Treatment of refractory and relapsed acute myelogenous leukemia with combination chemotherapy plus the multidrug resistance modulator PSC833 (Valspodar) 39th Annual Meeting of the American-Society-of-Hematology Advani, R., Saba, H. I., Tallman, M. S., Rowe, J. M., Wiernik, P. H., Ramek, J., Dugan, K., Lum, B., Villena, J., Davis, E., Paietta, E., Litchman, M., Sikic, B. I., Greenberg, P. L. AMER SOC HEMATOLOGY. 1999: 787–95

Abstract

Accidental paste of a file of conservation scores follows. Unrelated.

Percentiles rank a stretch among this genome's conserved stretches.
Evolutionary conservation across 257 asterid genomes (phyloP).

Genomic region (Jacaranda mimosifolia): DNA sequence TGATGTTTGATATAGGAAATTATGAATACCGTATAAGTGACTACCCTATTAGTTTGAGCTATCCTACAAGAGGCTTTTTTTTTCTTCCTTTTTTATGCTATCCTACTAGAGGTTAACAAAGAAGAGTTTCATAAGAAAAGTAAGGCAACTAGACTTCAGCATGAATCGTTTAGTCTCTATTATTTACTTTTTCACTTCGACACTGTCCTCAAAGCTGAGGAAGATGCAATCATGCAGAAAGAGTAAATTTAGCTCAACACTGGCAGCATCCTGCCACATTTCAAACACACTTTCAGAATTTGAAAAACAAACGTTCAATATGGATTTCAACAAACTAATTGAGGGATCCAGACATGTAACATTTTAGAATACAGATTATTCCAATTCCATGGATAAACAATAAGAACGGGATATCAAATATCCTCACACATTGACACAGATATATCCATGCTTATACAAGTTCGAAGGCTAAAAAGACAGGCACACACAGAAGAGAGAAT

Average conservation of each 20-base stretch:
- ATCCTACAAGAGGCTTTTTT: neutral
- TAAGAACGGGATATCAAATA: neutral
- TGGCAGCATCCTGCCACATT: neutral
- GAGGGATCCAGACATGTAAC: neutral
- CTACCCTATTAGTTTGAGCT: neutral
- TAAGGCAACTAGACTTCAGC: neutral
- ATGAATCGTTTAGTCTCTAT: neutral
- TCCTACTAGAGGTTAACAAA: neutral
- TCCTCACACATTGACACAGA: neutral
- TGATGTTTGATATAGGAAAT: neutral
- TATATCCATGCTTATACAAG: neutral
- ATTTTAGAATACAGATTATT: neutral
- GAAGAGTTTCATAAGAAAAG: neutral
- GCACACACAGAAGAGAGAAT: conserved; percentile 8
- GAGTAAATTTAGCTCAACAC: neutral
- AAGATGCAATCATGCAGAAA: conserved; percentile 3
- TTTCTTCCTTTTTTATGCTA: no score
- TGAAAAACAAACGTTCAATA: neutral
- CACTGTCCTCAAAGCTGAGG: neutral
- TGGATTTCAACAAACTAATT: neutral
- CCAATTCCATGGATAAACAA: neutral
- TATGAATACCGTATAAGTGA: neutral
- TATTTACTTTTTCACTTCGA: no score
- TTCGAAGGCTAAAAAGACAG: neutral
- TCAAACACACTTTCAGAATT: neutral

A potential mechanism of chemotherapy resistance in acute myeloid leukemia (AML) is the multidrug resistance (MDR-1) gene product P-glycoprotein (P-gp), which is often overexpressed in myeloblasts from refractory or relapsed AML. In a multicenter phase II clinical trial, 37 patients with these poor risk forms of AML were treated with PSC 833 (Valspodar; Novartis Pharmaceutical Corporation, East Hanover, NJ), a potent inhibitor of the MDR-1 efflux pump, plus mitoxantrone, etoposide, and cytarabine (PSC-MEC). Pharmacokinetic (PK) interactions of etoposide and mitoxantrone with PSC were anticipated, measured in comparison with historical controls without PSC, and showed a 57% decrease in etoposide clearance (P =.001) and a 1.8-fold longer beta half-life for mitoxantrone in plasma (P <.05). The doses of mitoxantrone and etoposide were substantially reduced to compensate for these interactions and clinical toxicity and in Cohort II were well tolerated at dose levels of 4 mg/m2 mitoxantrone, 40 mg/m2 etoposide, and 1 g/m2 C daily for 5 days. Overall, postchemotherapy marrow hypoplasia was achieved in 33 patients. Twelve patients (32%) achieved complete remission, four achieved partial remission, and 21 failed therapy. The PK observations correlated with enhanced toxicity. The probability of an infectious early death was 36% (4 of 11) in patients with high PK parameters for either drug versus 5% (1 of 20) in those with lower PK parameters (P =.04). P-gp function was assessed in 19 patients using rhodamine-123 efflux and its inhibition by PSC. The median percentage of blasts expressing P-gp was increased (49%) for leukemic cells with PSC-inhibitable rhodamine efflux compared with 17% in cases lacking PSC-inhibitable efflux (P =.004). PSC-MEC was relatively well tolerated in these patients with poor-risk AML, and had encouraging antileukemic effects. The Eastern Cooperative Oncology Group is currently testing this regimen versus standard MEC chemotherapy in a phase III trial, E2995, in a similar patient population.

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